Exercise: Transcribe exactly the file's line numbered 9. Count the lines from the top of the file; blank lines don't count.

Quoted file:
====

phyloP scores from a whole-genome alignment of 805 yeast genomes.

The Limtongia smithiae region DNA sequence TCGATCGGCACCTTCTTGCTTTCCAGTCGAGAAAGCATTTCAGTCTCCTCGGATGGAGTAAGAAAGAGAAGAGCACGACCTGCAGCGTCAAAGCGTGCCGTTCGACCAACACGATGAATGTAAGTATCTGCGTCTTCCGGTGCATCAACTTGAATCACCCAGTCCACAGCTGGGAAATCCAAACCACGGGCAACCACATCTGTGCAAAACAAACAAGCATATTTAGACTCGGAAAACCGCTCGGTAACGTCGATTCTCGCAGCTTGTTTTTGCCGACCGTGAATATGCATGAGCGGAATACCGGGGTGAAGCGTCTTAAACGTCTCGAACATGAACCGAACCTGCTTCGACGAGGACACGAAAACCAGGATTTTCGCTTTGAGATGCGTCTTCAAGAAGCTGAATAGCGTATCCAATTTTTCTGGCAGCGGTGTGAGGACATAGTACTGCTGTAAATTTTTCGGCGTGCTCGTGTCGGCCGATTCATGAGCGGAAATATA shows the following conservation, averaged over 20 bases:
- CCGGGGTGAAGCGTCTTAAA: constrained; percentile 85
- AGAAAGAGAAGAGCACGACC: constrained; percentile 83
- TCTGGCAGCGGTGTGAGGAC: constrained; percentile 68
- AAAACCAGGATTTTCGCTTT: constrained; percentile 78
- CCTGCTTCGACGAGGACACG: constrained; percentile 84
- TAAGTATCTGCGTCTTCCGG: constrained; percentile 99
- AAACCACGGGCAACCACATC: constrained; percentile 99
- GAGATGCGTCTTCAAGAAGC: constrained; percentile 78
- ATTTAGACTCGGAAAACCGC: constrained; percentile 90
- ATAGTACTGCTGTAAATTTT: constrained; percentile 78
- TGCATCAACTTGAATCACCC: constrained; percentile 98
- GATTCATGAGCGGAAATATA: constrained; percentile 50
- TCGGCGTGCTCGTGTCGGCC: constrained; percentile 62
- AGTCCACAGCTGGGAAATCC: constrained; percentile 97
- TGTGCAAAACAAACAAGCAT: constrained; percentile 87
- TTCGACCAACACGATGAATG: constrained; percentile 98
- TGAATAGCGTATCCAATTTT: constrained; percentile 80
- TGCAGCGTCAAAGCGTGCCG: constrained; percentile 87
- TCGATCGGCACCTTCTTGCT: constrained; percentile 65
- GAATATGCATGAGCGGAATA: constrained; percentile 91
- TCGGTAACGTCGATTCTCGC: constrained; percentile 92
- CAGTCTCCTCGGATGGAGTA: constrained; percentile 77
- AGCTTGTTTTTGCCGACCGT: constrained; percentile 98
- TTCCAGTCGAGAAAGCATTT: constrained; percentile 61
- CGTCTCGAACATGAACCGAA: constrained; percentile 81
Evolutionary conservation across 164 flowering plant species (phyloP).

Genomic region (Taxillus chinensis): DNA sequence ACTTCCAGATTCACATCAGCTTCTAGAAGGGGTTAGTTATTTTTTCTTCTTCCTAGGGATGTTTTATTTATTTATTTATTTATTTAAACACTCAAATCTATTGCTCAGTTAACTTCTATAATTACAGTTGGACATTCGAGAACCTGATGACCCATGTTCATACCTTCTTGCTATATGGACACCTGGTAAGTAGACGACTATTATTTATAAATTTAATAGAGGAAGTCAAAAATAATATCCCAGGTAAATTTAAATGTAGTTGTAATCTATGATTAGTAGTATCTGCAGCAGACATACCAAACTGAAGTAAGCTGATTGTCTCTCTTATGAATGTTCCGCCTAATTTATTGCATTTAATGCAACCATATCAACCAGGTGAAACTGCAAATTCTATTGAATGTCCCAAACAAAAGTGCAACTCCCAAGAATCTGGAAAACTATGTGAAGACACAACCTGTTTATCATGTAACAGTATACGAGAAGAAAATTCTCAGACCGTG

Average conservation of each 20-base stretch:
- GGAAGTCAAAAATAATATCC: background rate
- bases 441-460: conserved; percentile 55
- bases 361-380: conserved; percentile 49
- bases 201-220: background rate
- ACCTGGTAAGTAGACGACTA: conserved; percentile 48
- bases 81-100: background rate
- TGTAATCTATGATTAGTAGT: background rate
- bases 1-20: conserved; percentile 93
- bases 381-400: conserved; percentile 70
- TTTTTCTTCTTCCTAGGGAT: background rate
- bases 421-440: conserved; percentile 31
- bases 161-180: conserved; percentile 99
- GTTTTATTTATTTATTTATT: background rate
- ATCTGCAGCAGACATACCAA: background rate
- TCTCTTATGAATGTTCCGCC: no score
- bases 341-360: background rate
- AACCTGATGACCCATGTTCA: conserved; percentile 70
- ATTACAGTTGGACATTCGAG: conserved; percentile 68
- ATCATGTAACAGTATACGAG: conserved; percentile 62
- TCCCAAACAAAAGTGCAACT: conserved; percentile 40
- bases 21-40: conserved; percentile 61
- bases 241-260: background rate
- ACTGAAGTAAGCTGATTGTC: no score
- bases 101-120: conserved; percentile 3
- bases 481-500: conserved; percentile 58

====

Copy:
- AAACCACGGGCAACCACATC: constrained; percentile 99